Mesothelioma patients who are undergoing chemotherapy will have frequent blood tests to help monitor for any side effects that could be potentially harmful or cause delays in scheduled treatments. The CBC, or complete blood count, measures the cells in your blood in relation to normal ranges. Your doctor will use these ranges as a reference point, however, it will be up to him or her to determine when and how a specific problem needs to be addressed.
A complete blood count measures the amounts of three different types of cells in your blood:
- Red blood cells make up the largest component of the blood, and transport oxygen from the lungs throughout the rest of the body. They help provide energy and keep organs and tissues healthy. Hemoglobin is the protein contained in red blood cells that makes blood red. Hematocrit is the percentage of red cells in the bloodstream. If your hemoglobin or hematocrit level is too low, it is possible that you have anemia, which may cause you to feel tired or weak. Other symptoms may include shortness of breath, increased heart rate, difficulty staying warm, pale skin and dizziness or lightheadedness.
- White blood cells provide protection for the body against invasion from bacteria and viruses, and therefore, play a key role in the body’s immune system. Neutrophils, are a specific type of white blood cell. If your absolute neutrophil count (ANC) falls below normal range, you may have neutropenia, or a low white cell count, which can lower the body’s ability to fight infection.
- Platelets help the blood clot. They line the inside of the blood vessels and flow through the vessels as well. If you have low platelet counts, you may be at increased risk for bleeding or bruising.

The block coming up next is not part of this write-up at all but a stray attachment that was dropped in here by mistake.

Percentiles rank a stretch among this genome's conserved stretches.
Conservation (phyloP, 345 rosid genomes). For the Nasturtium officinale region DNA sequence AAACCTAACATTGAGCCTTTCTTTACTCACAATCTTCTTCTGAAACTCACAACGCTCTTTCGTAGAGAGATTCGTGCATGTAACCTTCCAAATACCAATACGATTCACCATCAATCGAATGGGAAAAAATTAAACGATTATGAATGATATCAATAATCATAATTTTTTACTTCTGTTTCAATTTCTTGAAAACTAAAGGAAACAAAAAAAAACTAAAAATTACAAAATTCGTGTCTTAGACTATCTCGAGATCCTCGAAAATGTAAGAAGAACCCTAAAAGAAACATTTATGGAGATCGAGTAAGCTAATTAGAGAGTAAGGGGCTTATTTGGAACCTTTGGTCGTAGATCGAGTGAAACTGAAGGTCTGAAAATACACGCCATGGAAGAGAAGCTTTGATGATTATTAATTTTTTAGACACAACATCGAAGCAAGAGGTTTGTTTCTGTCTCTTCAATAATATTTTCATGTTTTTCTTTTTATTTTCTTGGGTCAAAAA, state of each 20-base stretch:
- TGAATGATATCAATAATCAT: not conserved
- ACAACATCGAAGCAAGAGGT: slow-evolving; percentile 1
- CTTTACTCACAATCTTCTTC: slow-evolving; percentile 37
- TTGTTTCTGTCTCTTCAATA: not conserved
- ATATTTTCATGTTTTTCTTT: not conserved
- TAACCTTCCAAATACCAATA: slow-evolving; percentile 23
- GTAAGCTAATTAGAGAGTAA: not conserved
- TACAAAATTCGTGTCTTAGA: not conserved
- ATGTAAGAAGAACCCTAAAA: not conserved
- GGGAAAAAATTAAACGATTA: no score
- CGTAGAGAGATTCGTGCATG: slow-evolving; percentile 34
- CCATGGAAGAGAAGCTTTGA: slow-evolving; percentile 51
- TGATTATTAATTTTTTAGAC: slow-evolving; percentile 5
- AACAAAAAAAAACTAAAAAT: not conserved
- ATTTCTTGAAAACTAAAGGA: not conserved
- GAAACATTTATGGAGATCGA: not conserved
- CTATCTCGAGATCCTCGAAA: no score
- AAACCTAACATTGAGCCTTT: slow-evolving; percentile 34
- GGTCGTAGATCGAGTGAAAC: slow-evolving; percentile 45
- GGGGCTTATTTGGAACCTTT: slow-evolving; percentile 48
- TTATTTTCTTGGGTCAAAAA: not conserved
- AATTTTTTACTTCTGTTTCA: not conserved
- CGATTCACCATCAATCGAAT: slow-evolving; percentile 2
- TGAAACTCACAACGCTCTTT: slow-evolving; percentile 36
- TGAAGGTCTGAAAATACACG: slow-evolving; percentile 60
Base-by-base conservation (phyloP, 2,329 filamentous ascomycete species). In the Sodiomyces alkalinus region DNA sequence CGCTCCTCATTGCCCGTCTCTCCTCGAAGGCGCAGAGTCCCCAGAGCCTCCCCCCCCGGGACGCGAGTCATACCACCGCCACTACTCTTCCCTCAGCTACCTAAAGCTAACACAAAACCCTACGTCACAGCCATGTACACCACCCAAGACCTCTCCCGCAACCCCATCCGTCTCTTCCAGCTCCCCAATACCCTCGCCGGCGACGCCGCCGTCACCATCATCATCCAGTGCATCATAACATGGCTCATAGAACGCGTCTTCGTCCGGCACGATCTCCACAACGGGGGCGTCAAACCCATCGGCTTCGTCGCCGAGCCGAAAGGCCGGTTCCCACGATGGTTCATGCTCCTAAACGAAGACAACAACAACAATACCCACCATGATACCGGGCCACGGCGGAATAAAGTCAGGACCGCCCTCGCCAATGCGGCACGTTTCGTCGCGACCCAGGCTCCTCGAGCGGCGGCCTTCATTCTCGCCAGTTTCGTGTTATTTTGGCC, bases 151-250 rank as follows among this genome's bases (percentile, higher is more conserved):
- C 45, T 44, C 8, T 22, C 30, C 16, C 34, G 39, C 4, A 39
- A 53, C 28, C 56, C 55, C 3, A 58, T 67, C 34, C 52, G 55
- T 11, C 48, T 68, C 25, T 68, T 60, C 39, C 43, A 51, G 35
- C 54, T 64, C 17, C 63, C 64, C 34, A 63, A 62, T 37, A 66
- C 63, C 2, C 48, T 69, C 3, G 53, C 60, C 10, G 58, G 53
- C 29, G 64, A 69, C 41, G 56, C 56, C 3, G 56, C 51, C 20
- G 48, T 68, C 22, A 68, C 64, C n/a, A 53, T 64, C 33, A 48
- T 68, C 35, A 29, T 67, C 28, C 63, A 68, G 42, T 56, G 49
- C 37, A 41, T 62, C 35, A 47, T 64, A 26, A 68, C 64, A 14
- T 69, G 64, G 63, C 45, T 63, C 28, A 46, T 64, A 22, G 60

The goal of chemotherapy is to kill cancer cells which divide rapidly, however, cells in the bone marrow that produce red and white blood cells and platelets also divide rapidly. If these cells are damaged, low blood counts can result. Low blood counts may be treated by the administration of blood cell growth factors which stimulate the cells in the bone marrow to produce more red cells, white cells or platelets. These growth factors, while produced by the body, have also been produced in the laboratory, and are approved by the Food and Drug Administration for use in cancer patients with low blood counts. Following are the brand names of the drugs normally prescribed:
- For low red blood cell counts: Epogen7 (epoetin alfa), Procrit7 (epoetin alfa), Aransep7 (darbepoetin alfa).
- For low white blood cell counts (neutropenia): Neupogen7 (filgrastim), Neulasta7 (pegfilgrastim).
- For low platelet counts: Neumega7.
Commercially available blood cell growth factors are available only by prescription. Your doctor will determine which drug may be appropriate in your case, and will explain the benefits and potential risks. In the case of severe low blood counts, blood transfusions may be necessary. If you have been diagnosed with mesothelioma and are undergoing chemotherapy, you should be aware of the symptoms associated with low blood counts and should report them to your doctor immediately. By being proactive in this respect, you can help prevent delays in treatment that may cause your chemotherapy to be less effective than it might otherwise be.